Graduate employers hit back at findings that recruits are unaware of FTSE firms

Top employers have hit back at a survey which found that graduates had never heard of two-thirds of the FTSE 100 firms, and were unaware of what more than three-quarters of the top 100 graduate employers do.

A study published earlier this week revealed students did not recognise 63 of the firms in the FTSE 100 list, and were unaware of what 79 of the Times’ Top 100 Graduate Employers 2009 do.

The survey, by recruitment website, which interviewed 368 students, suggested employers were not doing enough to engage the next generation of leaders.

But several graduate employers told Personnel Today their graduate schemes were always over-subscribed, and that they had no problems attracting new recruits.

Gerry Bishop, employee development manager at aerospace firm Cobham, admitted his firm was less famous compared to others in the FTSE 100 list, despite it making £2bn turnover a year. But the firm had still received hundreds of applications for just 12 positions on its graduate scheme next year.

“We are the UK’s third largest aerospace company, but a lot of people have never heard of us. Yet I am in the middle of conducting 150 telephone interviews, and that’s after we’ve already whittled it down,” he told Personnel Today.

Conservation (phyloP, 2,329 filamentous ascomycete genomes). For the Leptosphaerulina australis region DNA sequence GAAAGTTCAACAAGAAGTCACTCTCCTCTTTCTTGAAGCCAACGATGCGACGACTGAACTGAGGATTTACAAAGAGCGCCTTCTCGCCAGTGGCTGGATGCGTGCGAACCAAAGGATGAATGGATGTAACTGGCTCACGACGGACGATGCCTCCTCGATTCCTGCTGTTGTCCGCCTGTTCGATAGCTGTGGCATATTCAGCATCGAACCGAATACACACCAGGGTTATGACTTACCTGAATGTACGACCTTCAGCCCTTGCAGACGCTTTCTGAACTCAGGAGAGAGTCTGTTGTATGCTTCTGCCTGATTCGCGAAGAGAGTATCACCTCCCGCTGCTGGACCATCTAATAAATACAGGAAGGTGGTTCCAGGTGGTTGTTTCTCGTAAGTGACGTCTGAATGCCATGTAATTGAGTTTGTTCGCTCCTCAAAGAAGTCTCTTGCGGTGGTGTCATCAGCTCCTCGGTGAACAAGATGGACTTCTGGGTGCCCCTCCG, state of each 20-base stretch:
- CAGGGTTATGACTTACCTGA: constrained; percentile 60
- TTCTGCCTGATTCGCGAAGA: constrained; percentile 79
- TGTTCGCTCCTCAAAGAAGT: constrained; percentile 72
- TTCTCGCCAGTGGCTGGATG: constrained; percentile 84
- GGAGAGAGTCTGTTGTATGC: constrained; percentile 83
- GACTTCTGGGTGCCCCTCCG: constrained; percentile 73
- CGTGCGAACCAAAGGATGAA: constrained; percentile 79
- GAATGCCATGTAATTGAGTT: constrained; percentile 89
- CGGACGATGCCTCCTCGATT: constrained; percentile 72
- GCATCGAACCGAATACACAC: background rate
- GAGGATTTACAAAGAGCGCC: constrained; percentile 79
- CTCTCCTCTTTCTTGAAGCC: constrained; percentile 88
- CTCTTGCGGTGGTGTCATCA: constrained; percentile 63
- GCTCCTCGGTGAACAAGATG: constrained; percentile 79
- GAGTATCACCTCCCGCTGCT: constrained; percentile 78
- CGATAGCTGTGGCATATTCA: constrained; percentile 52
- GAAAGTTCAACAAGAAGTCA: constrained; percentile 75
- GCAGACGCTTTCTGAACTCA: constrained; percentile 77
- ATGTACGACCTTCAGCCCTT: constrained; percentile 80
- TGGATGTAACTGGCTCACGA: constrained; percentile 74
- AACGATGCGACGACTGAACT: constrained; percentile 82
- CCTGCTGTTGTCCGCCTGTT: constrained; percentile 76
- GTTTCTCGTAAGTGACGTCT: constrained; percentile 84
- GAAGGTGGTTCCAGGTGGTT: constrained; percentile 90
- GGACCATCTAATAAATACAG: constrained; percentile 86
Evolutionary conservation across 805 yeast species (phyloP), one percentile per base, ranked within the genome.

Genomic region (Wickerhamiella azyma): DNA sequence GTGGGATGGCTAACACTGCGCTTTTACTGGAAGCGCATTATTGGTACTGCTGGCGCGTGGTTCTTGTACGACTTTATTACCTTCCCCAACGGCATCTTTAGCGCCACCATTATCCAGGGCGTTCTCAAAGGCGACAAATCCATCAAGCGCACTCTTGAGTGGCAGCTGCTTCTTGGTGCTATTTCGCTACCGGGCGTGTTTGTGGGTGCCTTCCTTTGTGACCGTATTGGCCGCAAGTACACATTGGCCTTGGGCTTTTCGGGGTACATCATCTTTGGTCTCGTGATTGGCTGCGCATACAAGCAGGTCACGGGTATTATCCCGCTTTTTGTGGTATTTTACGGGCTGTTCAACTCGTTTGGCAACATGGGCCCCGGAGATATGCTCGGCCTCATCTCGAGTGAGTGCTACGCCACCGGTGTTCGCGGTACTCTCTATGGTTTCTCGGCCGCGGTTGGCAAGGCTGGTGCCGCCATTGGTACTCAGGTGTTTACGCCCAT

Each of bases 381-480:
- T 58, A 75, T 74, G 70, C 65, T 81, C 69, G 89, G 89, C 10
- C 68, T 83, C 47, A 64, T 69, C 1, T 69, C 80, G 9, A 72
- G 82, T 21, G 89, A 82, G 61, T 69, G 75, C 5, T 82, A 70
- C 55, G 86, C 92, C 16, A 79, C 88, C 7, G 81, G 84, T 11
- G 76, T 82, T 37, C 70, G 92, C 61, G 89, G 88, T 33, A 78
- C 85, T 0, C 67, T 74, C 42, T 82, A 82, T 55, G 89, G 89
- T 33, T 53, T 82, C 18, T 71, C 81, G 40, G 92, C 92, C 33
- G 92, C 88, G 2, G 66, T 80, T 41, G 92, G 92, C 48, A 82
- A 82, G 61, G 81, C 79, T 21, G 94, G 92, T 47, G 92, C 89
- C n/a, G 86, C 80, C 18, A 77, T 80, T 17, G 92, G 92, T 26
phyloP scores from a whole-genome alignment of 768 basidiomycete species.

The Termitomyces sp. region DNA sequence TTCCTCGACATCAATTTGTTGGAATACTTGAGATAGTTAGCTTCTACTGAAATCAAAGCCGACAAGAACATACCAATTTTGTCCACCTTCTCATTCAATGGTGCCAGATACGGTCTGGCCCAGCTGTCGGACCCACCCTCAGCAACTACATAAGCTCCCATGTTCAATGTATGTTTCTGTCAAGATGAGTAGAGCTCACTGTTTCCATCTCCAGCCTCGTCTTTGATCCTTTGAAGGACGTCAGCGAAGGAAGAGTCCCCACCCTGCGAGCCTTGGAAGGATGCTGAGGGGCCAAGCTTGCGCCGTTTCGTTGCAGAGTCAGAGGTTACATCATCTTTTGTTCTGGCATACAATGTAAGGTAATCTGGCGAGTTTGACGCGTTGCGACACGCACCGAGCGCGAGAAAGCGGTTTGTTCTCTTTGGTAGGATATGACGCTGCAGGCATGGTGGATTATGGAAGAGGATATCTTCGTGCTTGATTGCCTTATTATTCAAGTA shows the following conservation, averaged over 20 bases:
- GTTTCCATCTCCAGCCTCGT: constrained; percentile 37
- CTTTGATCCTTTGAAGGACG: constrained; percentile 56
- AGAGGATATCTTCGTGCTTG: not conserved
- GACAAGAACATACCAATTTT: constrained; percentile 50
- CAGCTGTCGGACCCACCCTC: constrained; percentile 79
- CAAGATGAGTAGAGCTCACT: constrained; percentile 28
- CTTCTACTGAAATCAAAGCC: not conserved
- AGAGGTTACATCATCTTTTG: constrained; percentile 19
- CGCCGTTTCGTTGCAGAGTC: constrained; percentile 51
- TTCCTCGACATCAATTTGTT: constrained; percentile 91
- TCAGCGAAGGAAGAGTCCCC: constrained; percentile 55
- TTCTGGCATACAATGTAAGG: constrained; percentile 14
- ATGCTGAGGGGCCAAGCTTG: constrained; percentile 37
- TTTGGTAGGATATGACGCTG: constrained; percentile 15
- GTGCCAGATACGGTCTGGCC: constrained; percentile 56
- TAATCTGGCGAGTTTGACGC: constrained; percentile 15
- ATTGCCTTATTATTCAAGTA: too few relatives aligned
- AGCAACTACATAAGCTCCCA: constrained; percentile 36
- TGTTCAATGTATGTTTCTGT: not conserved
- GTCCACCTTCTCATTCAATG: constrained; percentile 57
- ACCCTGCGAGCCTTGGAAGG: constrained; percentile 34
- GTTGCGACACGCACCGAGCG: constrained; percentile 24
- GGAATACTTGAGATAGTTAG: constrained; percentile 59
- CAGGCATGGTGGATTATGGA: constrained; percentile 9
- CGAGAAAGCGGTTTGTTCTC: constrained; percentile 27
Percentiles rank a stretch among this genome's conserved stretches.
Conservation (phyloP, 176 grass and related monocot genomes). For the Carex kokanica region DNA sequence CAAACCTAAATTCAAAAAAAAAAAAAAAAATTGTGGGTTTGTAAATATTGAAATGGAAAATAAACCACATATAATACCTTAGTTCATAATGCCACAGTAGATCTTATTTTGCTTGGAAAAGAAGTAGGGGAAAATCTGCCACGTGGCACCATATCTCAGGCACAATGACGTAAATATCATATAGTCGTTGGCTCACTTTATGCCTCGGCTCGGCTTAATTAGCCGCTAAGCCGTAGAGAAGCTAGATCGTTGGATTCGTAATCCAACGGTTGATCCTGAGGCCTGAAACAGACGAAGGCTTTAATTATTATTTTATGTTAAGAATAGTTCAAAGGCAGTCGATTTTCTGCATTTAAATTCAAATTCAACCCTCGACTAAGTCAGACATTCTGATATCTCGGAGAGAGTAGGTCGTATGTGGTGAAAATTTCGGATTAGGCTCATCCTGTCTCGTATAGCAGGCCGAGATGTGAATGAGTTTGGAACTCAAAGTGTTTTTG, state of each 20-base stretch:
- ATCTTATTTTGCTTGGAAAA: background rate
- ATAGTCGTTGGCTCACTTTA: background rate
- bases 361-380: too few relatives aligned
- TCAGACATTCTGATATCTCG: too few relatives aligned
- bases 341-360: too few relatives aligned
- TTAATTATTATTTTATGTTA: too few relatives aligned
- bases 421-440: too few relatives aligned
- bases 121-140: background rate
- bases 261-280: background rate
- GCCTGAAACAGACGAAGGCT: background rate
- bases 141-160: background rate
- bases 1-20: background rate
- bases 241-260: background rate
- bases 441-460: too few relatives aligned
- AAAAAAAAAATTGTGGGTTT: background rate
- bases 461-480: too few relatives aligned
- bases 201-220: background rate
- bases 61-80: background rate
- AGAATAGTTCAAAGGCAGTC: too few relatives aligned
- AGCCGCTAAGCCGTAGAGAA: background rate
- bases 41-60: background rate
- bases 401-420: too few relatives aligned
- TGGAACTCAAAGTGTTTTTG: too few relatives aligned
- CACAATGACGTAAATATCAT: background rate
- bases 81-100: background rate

Bishop added the firm had carried out an employer branding exercise this year to improve its market presence, but insisted “we haven’t got a problem attracting people”.

Meanwhile, Vodafone, a well-known brand which just announced it would hire 50 graduates next year, said top employers were doing all they could to engage and attract potential candidates.

Matthew Brearley, HR director, said: “The onus is definitely on the employee as much as the employer to find out about jobs and opportunities are available. It’s a two-way street, but I would expect graduates to be pretty hungry and savvy about the firms out there.”

The growth of online recruitment

Online recruitment can account for the sheer volume of applications received by graduate employers. Using corporate websites to attract and accept candidates has grown to be the most popular means of recruitment, but also the most effective, according to respondents to the IRS 2009-10 graduate recruitment survey, published exclusively on XpertHR. Most employers direct their investment towards their corporate graduate recruitment website, rather than national or widespread advertising campaigns, the survey found.

Source: XpertHR

He added: “We have not got a problem attracting graduate recruits. We also have a very good selection process which is very clear from the outset about the types of people we are looking for.”

The Association of Graduate Recruiters agreed savvy graduates would seek out opportunities and learn about the types of jobs on offer.

However, chief executive Carl Gilleard warned that employers could take lessons from the survey that a more targeted approach to recruitment would attract fewer, but better suited, applicants.

He added: “The real issue here is where graduates are aware of the business but they are not aware of the types of work on offer -for example, an engineering firm still needs good HR or IT people. Businesses still need to get the message across about the range of work on offer.”






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